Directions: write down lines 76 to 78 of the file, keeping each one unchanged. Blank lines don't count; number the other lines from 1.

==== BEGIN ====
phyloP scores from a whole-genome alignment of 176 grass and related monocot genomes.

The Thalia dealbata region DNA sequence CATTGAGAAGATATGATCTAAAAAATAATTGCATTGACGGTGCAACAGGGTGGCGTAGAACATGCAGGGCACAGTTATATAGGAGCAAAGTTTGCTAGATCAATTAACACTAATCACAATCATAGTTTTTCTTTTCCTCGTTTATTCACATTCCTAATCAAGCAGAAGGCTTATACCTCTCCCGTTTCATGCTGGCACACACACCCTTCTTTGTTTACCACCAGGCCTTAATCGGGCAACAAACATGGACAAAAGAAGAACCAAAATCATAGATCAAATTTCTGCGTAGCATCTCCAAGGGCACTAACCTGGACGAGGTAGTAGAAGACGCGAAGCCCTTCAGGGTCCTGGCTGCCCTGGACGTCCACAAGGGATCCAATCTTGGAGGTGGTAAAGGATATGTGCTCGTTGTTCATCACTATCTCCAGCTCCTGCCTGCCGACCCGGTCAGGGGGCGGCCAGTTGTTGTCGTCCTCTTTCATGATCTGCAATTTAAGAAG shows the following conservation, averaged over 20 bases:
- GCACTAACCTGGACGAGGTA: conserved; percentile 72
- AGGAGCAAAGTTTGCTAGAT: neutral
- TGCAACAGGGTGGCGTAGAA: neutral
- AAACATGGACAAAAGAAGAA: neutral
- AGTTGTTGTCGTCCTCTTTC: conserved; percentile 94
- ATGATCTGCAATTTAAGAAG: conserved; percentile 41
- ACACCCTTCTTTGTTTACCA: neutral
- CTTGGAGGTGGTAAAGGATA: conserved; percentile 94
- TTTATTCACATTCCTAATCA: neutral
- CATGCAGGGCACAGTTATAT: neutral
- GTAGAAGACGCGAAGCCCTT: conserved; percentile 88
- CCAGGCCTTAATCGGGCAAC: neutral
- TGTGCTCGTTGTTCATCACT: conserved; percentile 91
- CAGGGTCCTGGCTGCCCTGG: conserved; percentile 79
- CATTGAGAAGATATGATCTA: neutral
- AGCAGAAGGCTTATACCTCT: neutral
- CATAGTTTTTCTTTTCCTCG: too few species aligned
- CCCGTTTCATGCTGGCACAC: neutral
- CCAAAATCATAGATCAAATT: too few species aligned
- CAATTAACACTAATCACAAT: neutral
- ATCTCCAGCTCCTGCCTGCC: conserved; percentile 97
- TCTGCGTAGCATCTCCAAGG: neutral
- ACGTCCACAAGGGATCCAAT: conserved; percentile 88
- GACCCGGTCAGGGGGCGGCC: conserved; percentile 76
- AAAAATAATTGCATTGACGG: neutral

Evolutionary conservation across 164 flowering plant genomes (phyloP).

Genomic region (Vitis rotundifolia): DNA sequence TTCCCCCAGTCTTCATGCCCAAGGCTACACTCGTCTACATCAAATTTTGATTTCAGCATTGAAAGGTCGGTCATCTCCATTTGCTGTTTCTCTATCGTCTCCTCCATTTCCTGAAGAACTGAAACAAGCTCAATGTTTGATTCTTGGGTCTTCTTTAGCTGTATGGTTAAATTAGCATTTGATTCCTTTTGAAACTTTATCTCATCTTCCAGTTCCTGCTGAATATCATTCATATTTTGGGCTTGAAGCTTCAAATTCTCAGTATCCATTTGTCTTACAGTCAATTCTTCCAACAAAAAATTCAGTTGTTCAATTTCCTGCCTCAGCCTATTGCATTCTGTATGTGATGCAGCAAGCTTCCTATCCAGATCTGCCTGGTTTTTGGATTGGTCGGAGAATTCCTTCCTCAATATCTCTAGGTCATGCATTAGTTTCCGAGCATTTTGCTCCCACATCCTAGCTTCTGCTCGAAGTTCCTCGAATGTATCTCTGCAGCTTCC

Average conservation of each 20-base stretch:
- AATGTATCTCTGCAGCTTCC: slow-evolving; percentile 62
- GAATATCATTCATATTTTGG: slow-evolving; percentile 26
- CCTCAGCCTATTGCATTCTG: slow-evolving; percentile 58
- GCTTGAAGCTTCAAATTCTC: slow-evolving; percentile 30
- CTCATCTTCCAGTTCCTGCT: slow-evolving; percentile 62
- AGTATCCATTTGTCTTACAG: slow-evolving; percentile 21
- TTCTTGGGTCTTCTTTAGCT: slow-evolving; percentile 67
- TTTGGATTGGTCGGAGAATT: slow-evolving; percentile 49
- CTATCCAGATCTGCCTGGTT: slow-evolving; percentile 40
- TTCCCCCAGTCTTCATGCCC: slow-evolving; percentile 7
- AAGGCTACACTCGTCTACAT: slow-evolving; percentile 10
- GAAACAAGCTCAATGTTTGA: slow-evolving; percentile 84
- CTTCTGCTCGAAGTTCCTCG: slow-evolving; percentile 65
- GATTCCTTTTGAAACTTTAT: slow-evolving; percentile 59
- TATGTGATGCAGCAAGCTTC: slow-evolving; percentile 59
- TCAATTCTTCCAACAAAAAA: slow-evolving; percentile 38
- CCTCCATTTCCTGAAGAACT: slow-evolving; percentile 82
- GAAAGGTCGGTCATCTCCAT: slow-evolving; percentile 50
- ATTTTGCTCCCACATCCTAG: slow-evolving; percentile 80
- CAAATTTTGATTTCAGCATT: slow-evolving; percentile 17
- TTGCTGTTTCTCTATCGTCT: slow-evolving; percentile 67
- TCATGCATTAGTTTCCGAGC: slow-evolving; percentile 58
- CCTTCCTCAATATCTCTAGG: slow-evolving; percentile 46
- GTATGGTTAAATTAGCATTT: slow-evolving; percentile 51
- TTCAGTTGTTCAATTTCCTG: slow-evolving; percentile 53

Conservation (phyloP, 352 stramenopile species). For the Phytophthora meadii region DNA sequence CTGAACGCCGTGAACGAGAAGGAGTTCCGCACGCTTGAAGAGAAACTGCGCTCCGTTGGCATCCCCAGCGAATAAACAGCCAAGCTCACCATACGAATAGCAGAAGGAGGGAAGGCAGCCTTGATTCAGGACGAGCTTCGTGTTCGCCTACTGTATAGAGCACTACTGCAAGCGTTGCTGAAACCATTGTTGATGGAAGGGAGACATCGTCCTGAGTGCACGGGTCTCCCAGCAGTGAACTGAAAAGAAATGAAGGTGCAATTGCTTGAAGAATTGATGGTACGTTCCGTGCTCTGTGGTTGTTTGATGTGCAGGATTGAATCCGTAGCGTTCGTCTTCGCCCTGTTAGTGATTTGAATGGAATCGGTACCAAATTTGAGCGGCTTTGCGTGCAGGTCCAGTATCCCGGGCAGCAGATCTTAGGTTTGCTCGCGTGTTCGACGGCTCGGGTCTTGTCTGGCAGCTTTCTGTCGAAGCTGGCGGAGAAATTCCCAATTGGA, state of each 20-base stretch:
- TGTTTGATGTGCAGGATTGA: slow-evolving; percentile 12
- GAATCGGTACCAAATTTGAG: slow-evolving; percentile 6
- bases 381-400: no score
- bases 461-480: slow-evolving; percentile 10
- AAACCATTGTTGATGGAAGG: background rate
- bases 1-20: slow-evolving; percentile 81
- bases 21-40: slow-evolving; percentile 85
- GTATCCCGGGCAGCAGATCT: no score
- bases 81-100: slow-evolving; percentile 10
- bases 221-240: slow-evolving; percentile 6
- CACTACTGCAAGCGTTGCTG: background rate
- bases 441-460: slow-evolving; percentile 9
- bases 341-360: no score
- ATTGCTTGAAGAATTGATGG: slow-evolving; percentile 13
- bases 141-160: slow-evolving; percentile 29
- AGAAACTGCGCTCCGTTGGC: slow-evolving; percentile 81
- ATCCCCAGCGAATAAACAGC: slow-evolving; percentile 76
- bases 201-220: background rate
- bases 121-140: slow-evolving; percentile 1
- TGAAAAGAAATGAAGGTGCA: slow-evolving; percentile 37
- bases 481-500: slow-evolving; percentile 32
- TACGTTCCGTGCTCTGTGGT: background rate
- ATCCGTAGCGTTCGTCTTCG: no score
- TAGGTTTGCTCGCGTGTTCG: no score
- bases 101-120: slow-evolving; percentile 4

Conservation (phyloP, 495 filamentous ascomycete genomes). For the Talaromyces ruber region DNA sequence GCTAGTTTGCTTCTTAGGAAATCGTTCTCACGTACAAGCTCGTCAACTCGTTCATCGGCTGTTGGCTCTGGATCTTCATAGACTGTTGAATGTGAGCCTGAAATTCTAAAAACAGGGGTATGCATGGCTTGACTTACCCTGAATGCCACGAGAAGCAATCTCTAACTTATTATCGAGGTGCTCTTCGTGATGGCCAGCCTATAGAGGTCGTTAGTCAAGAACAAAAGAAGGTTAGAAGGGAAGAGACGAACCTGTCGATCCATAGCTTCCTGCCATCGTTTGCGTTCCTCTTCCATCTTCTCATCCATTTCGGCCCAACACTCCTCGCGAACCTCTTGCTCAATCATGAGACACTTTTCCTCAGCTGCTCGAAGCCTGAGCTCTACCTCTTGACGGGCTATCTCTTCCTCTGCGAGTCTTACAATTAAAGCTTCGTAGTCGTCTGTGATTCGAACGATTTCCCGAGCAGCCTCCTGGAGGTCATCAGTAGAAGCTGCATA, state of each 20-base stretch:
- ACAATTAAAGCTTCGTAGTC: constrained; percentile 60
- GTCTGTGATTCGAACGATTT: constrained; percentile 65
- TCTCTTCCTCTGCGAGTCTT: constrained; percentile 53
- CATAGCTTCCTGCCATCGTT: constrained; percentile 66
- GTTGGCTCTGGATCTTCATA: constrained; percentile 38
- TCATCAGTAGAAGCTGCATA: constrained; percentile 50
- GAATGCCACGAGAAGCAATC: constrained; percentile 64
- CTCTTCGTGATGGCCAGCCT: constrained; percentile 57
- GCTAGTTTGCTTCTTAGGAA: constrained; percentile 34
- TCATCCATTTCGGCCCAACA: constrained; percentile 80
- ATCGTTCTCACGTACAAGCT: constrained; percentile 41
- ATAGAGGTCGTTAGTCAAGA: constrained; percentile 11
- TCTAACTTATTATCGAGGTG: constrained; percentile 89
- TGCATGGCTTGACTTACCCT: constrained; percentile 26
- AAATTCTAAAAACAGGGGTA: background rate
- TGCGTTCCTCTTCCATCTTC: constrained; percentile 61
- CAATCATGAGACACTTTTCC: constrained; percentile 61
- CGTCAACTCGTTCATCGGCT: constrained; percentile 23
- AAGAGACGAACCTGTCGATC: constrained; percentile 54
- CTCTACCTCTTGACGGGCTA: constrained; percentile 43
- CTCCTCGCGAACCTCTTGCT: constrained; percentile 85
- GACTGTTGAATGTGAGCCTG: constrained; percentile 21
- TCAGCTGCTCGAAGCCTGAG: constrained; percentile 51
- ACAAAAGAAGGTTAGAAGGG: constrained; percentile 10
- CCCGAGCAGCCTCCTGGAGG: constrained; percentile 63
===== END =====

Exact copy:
- TGAAAAGAAATGAAGGTGCA: slow-evolving; percentile 37
- bases 481-500: slow-evolving; percentile 32
- TACGTTCCGTGCTCTGTGGT: background rate